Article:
Travel Guide


In Ghana, the climate is tropical, with a dry season in winter (November - March) and a rainy season in summer (April - October) due to the African monsoon. The rainy season which has an average temperatures between (27°C - 31°C) lasts from May to September in the Northern Part of Ghana, from April to October in the center, and from April to November in the Southern part of the country, restricting the ability to travel around It is unlikely that Ghana will ever experience snowfall.


Staples include fufu (mashed cassava and plantain), banku and kenkey (both sour, fermented corn dough) & which are eaten with the right hand, and used to mop up (very) spicy stews. Akpeteshie is the local homebrew usually distilled palm wine or sugarcane juice. It's super cheap and unbranded & as it is brewed and then poured into reused glass bottles. Red red is a tasty, black eyed bean stew that gets its name from bright red palm oil. It's a wholesome option for vegetarians, often served with spiced, sweet plantain called kelewele.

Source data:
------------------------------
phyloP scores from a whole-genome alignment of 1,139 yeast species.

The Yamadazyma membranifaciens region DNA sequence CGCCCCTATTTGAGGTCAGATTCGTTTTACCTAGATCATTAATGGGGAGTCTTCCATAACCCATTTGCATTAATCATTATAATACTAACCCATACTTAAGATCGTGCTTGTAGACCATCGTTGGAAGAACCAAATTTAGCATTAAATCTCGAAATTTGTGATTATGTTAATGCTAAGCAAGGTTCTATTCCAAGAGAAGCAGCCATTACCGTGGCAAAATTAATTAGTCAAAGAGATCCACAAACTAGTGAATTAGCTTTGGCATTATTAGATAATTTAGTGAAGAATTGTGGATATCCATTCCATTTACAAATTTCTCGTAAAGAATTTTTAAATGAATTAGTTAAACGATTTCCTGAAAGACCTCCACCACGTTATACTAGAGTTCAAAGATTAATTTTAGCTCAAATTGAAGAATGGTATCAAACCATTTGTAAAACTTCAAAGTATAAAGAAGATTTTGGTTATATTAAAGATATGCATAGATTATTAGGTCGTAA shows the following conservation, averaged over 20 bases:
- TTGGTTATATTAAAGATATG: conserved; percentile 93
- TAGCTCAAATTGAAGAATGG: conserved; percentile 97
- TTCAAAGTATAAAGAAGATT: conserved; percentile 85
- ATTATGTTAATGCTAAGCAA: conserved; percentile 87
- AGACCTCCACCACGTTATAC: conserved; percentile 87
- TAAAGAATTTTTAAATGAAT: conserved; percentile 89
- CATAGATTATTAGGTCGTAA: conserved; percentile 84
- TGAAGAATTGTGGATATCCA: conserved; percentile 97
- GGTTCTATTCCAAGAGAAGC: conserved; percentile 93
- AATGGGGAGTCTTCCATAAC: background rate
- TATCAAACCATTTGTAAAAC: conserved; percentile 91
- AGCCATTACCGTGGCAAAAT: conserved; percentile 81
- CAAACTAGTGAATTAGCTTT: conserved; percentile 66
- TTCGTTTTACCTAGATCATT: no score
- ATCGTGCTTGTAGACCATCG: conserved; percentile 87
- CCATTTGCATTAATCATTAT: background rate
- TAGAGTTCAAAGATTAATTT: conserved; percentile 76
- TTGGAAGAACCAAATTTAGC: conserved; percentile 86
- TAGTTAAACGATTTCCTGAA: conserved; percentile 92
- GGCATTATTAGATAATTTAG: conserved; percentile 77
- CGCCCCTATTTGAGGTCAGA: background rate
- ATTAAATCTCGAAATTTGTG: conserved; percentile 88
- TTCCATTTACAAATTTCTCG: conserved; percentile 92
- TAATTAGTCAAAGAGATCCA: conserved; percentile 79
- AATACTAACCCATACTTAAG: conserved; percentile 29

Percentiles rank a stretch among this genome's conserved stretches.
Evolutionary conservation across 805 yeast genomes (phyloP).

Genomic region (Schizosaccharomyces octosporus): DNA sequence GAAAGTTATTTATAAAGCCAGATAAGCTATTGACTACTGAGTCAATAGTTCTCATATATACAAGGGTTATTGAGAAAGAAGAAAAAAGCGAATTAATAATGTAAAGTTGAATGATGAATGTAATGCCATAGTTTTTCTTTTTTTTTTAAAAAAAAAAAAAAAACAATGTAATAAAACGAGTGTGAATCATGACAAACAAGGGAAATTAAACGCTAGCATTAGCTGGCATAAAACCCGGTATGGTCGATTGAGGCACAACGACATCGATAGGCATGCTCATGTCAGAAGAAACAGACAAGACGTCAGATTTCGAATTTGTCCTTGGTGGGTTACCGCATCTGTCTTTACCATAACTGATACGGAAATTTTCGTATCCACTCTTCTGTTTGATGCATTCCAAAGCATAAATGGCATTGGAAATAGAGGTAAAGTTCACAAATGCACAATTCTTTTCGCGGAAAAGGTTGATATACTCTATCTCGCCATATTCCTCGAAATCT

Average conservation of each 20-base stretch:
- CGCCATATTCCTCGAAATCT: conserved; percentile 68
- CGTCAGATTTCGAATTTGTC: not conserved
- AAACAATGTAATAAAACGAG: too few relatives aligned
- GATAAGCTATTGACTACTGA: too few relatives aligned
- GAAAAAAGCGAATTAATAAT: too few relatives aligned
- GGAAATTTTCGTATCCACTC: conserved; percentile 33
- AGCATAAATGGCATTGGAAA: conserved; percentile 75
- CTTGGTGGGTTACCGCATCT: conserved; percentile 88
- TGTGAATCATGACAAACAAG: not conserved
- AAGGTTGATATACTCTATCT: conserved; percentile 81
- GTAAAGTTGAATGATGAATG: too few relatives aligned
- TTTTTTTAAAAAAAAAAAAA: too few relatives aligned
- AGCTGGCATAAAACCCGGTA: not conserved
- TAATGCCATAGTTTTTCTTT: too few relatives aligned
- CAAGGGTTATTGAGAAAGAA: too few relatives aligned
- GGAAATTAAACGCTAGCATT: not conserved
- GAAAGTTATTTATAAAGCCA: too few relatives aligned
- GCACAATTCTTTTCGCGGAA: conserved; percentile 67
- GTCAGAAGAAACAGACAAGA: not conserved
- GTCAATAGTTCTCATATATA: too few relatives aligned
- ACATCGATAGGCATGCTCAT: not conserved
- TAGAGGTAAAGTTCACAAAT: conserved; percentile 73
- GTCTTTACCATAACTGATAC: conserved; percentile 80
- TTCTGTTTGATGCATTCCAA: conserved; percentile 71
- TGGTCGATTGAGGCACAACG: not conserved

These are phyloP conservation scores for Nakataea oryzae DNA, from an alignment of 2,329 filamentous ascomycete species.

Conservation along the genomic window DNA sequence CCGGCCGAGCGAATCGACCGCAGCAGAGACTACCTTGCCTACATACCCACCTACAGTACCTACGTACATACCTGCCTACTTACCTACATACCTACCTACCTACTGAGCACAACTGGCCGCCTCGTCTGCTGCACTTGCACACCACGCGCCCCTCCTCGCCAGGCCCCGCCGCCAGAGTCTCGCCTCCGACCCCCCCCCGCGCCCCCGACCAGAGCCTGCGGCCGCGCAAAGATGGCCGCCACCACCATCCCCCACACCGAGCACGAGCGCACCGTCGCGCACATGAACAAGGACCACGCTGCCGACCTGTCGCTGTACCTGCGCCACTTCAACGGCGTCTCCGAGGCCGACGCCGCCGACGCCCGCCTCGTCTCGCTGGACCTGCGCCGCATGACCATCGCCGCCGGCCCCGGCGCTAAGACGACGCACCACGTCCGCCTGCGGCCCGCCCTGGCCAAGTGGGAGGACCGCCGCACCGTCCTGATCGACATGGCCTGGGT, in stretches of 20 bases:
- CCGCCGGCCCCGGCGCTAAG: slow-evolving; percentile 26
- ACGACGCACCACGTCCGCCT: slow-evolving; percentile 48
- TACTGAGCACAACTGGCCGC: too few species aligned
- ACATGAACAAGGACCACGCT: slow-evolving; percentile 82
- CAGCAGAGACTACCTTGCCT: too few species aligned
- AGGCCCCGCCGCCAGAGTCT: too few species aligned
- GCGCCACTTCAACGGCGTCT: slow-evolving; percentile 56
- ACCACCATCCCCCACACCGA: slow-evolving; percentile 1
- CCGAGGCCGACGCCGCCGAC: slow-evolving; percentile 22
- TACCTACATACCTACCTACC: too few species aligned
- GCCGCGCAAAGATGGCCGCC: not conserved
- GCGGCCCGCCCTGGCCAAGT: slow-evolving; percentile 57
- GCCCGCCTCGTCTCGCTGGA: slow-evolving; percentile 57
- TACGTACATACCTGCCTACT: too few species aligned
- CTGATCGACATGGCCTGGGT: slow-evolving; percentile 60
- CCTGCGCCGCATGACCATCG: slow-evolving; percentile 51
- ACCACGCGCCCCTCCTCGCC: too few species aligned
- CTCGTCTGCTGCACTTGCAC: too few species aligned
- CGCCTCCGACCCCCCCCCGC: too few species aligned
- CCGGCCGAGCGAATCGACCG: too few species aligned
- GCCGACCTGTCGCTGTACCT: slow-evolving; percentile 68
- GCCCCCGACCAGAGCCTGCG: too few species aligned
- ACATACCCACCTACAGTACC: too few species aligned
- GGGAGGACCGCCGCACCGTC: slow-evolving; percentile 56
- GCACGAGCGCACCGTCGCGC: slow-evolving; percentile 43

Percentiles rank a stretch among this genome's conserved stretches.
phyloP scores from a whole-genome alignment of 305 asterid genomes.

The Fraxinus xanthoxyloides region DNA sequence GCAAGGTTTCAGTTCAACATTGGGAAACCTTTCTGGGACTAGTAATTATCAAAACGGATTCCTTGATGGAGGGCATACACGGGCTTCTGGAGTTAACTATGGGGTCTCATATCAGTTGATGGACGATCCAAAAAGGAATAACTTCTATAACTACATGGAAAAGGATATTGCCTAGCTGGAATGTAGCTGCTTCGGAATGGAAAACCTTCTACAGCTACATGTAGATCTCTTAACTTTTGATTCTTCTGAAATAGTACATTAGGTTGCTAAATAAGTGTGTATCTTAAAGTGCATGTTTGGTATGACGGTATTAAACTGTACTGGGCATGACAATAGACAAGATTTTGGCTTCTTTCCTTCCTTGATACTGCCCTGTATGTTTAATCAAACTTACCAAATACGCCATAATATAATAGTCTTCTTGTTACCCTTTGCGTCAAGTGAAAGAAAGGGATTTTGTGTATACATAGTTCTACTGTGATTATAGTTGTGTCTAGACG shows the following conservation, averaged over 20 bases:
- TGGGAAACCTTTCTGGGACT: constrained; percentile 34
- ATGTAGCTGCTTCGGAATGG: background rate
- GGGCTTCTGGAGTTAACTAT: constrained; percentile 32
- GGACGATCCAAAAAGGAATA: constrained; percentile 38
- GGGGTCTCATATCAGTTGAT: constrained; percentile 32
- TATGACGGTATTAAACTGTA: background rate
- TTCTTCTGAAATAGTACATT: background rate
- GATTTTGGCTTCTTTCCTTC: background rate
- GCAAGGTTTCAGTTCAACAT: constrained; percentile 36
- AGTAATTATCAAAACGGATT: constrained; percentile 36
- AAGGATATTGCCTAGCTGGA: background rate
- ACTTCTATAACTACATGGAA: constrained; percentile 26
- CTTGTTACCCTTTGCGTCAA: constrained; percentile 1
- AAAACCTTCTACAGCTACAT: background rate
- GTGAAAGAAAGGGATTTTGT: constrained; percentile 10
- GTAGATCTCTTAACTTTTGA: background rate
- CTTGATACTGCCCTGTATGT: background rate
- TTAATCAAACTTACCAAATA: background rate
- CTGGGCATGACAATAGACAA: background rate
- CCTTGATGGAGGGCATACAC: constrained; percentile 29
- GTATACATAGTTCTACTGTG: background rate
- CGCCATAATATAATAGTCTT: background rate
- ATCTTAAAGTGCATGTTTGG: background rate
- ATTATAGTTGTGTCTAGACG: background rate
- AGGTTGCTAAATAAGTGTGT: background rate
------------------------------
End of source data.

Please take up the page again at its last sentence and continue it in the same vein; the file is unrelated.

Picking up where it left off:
Ghanaians don't like foreigners pointing cameras at them, and who can blame them? Some, in the more touristy places, will ask you for a considerable sum of money as a way of dissuading you. When people are this good-looking and photogenic, this can be frustrating, but I think it's best to respect people's feelings & and avoid turning this into another commercial transaction.


Generally speaking, rural Ghana suffers very little in the way of traffic jams. Please expect to experience between light and heavy traffics in the major cities of Ghana like Accra, Kumasi, Takoradi, Cape Coast etc especially in the mornings and late evenings around 15.00-18.00 GMT. There are many police road checks along the way, which often cause tailbacks; we make sure that all our vehicles are properly insured, certified, road regulations are followed through and drivers adhere to traffic rules and regulations.